The first surprise is that the Committee was not convinced that the reference to ‘another place’ in the Act could involve the digital realm. More surprising however, is the Committee’s independence; forming an initial view based on its own statutory interpretation, it then consulted the factions in order to affirm/contest this view. 3 of the 9 Committee members are lawyers, with a fourth holding a law degree.

Latvia

Latvia’s Constitution, like Ireland’s, does mention parliamentary sittings:

’15. The Saeima [Parliament] shall hold its sittings in Rīga, and only in extraordinary circumstances may it convene elsewhere.’

The Constitution cannot be amended easily, requiring a two third parliamentary majority. Strikingly however, another, innovative approach was adopted:

  • On March 23, The Latvian President declared that legal formalism must not impede state functioning during this emergency. He convened, in an historical first, a meeting of the heads of all constitutional bodies: the President, legislature, executive, and judiciary;

The context in which this interpretation occurred is most interesting: to the Irish observer, it is as if the Council of State had suddenly transformed itself into a constitutional shock-brigade. There is no provision in Latvian law which allows for such meetings between the constitutional bodies but, undeniably, it allowed for quick agreement. I have since asked a Latvian lawyer, Aleksejs Dimitrovs, on the reaction: he indicated that nobody has really questioned the President’s authority to organise this meeting, perhaps because the President, Egils Levitis, is a respected lawyer (the former Latvian judge in the ECtHR and CJEU) and that therefore even the judiciary wasn’t hesitant to engage with his plan.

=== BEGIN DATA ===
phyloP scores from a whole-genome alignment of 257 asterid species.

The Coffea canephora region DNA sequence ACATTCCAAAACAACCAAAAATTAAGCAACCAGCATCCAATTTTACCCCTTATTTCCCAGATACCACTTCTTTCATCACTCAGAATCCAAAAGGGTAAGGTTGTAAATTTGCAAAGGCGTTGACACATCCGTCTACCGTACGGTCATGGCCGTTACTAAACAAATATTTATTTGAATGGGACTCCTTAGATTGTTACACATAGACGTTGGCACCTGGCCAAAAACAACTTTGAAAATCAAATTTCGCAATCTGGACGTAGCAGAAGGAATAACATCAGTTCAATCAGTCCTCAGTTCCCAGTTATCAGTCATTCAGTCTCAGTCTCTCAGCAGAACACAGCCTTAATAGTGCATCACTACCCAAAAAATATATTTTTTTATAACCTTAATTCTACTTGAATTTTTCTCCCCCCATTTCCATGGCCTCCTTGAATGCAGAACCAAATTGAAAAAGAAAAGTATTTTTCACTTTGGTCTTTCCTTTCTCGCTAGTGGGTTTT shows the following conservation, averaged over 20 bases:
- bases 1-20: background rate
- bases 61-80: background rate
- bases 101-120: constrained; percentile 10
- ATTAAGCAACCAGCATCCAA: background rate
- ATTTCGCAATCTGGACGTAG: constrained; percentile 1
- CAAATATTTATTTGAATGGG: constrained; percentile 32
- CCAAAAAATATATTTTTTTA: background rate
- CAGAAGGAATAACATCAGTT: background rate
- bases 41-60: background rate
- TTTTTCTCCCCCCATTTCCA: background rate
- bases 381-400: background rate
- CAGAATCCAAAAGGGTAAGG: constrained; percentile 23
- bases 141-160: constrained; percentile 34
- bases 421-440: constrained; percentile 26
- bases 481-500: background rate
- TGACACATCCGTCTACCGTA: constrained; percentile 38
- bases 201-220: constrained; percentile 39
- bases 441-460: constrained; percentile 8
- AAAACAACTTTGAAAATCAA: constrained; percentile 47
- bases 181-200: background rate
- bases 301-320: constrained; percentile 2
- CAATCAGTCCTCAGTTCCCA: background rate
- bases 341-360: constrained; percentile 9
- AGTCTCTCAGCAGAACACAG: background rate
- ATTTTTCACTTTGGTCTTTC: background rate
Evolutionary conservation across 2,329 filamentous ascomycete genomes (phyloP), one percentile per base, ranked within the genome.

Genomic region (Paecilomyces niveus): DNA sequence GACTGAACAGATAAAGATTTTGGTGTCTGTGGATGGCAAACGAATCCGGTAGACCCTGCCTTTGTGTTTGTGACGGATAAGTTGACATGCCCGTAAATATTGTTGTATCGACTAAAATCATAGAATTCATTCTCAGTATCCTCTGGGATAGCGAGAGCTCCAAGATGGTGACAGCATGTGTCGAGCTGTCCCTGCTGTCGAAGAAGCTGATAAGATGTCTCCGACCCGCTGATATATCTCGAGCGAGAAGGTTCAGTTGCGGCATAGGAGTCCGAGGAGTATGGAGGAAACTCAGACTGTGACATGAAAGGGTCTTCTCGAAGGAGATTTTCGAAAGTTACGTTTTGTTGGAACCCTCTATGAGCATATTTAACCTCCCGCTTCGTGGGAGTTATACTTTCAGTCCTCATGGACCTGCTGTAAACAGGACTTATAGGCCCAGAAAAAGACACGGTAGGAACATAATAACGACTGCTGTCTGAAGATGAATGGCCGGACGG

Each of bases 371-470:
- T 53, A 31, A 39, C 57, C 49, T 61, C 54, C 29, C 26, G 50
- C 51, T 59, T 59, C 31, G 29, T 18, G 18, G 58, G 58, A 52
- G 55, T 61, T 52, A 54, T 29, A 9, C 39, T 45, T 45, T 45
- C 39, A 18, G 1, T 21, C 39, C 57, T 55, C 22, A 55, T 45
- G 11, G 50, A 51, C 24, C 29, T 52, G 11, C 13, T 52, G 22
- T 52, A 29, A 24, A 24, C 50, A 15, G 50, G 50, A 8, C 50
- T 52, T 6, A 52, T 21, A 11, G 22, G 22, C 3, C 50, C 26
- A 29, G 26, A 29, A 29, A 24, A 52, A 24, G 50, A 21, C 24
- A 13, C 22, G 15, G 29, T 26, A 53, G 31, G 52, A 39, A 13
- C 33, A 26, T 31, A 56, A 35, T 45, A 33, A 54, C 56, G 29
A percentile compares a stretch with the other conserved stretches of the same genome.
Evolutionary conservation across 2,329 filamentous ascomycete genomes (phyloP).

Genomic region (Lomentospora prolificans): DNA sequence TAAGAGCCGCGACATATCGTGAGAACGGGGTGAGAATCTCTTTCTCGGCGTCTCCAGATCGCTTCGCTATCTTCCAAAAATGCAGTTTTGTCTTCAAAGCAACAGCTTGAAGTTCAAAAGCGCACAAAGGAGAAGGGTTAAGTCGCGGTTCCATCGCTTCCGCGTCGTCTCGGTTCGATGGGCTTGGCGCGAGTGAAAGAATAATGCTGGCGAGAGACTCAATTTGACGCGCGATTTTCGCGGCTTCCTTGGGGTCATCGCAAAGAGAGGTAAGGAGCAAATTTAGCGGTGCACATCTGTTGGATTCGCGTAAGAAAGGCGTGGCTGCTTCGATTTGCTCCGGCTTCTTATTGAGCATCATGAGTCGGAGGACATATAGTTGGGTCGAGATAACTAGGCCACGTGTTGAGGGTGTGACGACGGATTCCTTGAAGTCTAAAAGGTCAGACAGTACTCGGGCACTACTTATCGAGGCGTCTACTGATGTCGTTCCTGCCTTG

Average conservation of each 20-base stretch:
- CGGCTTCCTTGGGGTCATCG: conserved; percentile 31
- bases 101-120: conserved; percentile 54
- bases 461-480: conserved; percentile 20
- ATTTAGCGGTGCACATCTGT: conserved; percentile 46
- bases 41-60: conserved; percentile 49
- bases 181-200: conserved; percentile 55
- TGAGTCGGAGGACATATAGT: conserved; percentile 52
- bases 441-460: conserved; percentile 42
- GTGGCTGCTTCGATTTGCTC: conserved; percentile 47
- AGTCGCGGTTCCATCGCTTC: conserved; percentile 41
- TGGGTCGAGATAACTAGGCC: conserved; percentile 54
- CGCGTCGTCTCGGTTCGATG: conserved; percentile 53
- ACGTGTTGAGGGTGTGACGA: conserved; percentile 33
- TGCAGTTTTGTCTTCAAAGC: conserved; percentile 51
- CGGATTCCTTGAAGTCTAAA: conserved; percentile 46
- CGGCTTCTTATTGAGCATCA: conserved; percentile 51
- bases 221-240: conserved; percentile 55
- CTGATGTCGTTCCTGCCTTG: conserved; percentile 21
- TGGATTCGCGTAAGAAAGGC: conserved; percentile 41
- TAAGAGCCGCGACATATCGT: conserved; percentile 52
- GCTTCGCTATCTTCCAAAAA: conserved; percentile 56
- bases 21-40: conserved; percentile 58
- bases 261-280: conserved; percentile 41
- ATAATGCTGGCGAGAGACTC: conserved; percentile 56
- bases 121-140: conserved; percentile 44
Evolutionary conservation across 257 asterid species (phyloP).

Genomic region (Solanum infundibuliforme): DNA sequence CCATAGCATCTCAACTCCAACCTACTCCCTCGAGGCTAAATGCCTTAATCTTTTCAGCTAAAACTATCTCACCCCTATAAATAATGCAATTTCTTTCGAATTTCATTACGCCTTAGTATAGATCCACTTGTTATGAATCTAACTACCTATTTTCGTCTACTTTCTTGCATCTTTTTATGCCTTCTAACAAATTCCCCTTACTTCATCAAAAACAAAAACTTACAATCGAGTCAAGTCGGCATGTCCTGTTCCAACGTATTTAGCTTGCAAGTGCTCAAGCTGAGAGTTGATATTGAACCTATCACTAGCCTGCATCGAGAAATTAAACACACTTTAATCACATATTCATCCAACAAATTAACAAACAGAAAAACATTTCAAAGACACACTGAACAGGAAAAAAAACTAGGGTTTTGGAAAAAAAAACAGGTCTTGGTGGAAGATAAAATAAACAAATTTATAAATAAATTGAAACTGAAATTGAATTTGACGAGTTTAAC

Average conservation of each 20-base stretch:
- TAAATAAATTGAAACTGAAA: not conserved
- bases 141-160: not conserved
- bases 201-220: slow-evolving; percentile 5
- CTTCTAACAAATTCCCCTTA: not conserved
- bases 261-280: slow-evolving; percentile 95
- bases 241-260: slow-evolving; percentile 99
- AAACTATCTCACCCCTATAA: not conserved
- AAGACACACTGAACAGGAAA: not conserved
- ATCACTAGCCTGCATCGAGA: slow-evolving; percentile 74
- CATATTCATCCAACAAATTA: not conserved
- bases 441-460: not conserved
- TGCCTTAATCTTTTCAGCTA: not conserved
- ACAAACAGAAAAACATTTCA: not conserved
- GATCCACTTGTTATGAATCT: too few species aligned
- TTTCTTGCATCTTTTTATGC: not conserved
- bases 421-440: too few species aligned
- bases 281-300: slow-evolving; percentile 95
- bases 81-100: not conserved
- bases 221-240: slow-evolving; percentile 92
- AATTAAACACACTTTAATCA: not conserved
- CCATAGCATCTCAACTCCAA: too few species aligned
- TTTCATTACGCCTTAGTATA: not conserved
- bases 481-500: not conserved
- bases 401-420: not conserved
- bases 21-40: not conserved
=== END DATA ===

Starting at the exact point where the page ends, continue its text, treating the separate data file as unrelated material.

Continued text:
Final Thoughts

In Estonia, we see a parliamentary committee that is quite capable of legal interpretation; one can point to the fact that the Constitutional Committee was interpreting a statute only, but this Committee has engaged in constitutional interpretation: in 2017 the Committee disagreed with the Chancellor of Justice (an office overseeing compliance with the Estonian Constitution) over whether certain tax measures were unconstitutional: this dispute was a rather nuanced, involving the relevance of Supreme Court precedents in the area.

This is a sign of institutional health: those who make law ought to be able to form their own conclusions on what that law is and not endlessly and externally defer.